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Exclusion from map a blow to Clare investment prospects

MOST of Clare – apart from the Ennis-Shannon corridor – has been excluded from a new Regional Aid map of the country, which will result in it being precluded from getting support for industry. The June Monthly Management Report of Clare County Council explained the situation. “The new Irish Regional Aid Map covers the period 2022–2027 and has implications for enterprise investment in that areas excluded from the map become ineligible for regional aid. “In this regard, the Department of Enterprise, Trade and Employment are tasked with the preparation of a new regional aid map for Ireland and the Mid-West region. “Clare County Council in conjunction with the other local authorities of the Mid West i.e. Limerick and Tipperary, made a submission to the above Department in respect of the preparation of a new Regional Aid Map for Ireland. “The Mid-West submission raised several concerns not least the fact that only 39% of the region can now offer regional aid …

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Broadcaster meets the Púca ahead of North Clare installation

RTÉ Radio 1 star, Ray D’Arcy has predicted a warm welcome for the shape-shifting Púca when the controversial statue is installed in North Clare on Saturday week (June 25).  The broadcaster has frequently expressed his fascination with the colourful controversy that saw the two-metre horse-headed figure ultimately rejected by the people of Ennistymon. Sculptor Aidan Harte has spoken on the popular mid-afternoon radio show on a number of occasions since the debacle originally erupted in May of last year. In recent days, D’Arcy visited the Dublin-based foundry where the folklore figure has been cast in bronze, and even got to rub the toe of the Púca for luck.  Now that the mischievous Púca has found his “forever home” at The Michael Cusack Centre, its creator expressed his optimism that the reaction of locals and visitors in Carron will be a positive one. “The reaction most artists get to their work is apathy,” Mr Harte told Ray D’Arcy. “When the row …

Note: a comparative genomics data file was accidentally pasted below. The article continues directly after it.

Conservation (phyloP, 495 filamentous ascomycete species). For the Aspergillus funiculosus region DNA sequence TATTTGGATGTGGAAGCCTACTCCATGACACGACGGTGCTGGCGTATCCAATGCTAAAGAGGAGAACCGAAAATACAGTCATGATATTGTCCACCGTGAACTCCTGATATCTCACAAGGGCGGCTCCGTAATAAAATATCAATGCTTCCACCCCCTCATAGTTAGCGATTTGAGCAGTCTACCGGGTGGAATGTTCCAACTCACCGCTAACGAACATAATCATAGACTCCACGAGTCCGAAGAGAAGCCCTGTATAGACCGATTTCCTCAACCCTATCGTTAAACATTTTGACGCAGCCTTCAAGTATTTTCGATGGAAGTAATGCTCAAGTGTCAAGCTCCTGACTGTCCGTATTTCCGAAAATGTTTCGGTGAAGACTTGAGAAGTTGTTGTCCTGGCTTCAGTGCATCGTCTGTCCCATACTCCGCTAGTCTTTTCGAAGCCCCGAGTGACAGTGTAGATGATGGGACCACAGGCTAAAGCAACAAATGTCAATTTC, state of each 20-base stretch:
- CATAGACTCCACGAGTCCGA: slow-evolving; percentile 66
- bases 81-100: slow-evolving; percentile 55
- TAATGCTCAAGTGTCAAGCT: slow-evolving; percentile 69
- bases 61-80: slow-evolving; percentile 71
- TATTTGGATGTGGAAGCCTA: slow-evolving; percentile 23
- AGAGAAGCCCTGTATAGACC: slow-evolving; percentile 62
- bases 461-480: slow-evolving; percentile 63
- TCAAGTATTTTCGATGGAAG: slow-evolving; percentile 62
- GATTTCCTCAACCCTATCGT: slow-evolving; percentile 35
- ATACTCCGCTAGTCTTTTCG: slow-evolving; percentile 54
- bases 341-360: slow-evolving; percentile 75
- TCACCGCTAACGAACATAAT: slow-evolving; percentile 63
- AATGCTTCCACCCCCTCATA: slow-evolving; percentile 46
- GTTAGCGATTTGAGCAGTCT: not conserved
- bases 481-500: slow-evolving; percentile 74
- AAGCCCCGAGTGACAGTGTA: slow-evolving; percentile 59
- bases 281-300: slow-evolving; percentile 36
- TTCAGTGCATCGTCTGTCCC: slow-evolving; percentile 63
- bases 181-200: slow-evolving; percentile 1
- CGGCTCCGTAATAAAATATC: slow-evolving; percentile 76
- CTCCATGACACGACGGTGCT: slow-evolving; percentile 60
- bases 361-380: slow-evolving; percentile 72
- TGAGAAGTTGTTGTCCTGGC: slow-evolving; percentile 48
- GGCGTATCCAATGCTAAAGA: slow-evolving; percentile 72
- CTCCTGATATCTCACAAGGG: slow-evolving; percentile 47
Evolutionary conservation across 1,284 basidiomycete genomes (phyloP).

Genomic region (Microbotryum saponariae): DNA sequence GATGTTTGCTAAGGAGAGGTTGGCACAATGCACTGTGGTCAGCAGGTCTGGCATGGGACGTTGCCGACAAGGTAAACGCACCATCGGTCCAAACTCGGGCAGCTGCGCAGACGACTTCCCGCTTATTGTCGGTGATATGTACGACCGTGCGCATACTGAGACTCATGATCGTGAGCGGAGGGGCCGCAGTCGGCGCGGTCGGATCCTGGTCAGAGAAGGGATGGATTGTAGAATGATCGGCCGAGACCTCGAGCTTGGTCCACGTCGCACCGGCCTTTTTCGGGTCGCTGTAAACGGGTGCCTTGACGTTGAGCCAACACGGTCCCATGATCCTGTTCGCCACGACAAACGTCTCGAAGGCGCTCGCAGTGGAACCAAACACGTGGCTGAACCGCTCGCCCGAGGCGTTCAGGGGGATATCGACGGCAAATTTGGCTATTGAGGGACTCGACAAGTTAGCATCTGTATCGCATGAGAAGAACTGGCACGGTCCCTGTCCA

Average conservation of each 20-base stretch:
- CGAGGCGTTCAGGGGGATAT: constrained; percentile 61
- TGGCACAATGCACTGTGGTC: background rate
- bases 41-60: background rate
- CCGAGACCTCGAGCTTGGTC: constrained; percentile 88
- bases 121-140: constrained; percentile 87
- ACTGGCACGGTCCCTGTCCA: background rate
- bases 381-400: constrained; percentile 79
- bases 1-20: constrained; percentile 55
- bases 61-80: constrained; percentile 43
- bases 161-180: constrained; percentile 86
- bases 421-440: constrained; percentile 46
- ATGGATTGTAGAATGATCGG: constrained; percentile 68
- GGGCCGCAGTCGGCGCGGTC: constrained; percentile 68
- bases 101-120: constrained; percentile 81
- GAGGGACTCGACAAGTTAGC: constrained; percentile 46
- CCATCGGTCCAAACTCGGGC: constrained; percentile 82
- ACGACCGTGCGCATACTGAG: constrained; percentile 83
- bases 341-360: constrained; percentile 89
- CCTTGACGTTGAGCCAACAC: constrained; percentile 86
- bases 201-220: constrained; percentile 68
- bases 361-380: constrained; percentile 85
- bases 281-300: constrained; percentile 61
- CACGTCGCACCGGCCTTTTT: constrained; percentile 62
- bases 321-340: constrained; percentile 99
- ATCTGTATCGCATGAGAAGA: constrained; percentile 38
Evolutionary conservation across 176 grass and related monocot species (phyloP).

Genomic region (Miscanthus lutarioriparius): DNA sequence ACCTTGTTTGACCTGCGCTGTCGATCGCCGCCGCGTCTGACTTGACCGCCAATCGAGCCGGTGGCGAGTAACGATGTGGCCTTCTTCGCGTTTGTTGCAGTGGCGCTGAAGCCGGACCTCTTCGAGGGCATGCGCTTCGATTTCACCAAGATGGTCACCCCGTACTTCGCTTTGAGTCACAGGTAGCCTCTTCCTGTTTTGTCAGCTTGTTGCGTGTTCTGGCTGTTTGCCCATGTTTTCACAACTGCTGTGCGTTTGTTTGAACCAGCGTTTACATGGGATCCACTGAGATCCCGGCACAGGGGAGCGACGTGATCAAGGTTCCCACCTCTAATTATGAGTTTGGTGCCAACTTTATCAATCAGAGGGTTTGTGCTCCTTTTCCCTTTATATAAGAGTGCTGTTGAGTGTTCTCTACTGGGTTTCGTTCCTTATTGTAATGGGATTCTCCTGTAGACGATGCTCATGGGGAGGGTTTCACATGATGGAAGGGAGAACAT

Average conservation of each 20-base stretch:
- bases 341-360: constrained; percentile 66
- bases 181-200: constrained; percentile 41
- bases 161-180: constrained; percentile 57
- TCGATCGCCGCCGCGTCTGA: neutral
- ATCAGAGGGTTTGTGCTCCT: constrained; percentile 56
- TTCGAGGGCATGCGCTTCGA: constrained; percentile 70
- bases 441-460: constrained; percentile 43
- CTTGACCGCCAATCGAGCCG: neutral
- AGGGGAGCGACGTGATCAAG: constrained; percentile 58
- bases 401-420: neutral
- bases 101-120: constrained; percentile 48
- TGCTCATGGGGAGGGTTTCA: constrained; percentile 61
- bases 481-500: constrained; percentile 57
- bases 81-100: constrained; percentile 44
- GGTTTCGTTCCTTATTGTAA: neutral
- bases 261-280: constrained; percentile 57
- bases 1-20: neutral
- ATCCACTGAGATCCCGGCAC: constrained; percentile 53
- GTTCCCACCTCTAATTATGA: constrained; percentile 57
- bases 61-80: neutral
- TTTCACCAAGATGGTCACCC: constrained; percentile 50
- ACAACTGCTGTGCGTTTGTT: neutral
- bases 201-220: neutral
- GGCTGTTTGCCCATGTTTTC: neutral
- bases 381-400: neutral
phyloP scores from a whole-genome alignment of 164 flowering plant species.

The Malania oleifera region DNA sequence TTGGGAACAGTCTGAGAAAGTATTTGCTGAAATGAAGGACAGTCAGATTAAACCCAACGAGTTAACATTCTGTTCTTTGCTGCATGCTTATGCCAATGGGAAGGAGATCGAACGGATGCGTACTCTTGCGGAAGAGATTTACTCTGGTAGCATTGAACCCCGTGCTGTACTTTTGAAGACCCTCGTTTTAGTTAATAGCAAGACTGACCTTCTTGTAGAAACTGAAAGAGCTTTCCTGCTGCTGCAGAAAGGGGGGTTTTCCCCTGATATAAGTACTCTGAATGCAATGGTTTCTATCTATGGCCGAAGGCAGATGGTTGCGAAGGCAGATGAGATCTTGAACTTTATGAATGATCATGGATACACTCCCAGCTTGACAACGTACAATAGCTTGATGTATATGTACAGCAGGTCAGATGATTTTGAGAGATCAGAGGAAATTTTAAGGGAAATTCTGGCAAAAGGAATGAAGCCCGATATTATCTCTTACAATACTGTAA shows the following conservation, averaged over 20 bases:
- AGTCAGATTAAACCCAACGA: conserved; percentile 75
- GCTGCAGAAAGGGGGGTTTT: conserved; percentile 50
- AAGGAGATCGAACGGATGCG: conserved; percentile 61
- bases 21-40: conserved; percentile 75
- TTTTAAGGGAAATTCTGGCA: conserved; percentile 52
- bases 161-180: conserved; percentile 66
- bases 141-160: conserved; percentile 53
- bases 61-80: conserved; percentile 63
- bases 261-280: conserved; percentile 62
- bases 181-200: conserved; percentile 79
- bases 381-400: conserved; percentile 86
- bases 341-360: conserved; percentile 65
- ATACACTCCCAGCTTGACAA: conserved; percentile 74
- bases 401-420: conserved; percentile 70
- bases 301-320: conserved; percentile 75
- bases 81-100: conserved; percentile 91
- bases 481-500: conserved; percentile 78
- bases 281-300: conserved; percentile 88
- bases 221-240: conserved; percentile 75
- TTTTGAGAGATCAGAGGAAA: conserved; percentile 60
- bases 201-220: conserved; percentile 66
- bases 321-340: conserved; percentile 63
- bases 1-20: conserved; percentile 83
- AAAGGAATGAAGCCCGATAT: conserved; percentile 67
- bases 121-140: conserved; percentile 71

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GALLERY: Pupils and teachers celebrate growing school ‘Together’

THE “wonderful addition” 44 children from Ukraine have made to Ennis Educate Together school has been highlighted by principal David Quinn at the school’s recent celebration day. The event also presented an opportunity to showcase the quite literal growth of a new project which has resulted in a sunflower, the national flower of Ukraine, planted for every pupil in the school. As well as welcoming the school’s new enrolments, the day was a celebration for the entire school and offered an opportunity for families to visit for the first time since Covid-19. On the day Ennis Educate Together’s youngest pupil Oleksandr  and oldest pupil Melisa helped raise the school flag with its newly designed logo featuring new school colours, chosen with input from the children. Mr Quinn explained, “The children’s voice is very important in our school. Last year we surveyed the children in third to sixth classes to choose our schools colours and to add them to our school …

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Residents bid to block facilities for water sports in Kilkee

TWO Kilkee residents have poured cold water on plans by Fáilte Ireland and Clare County Council to locate WC, shower and changing rooms facilities for water-based activities in the town. Serious questions have been raised in an objection lodged with An Bord Pleanála about the proposed location of this development and whether there has been a proper assessment of alternative sites or the use of existing buildings. The submission by Michael Nolan, solicitor and his wife, Mary O’Dowd, East End, Kilkee claimed no evidence has been produced that there is a need for the proposed facility. Their submission also states that the site selection is incorrect, unsuitable and contrary to the proper planning and sustainable development of the area. They further claim there are more than sufficient facilities already in existence, both in terms of existing buildings and alternative sites, if it is accepted at all that the proposal is acceptable. This development is based on a proposal from Fáilte …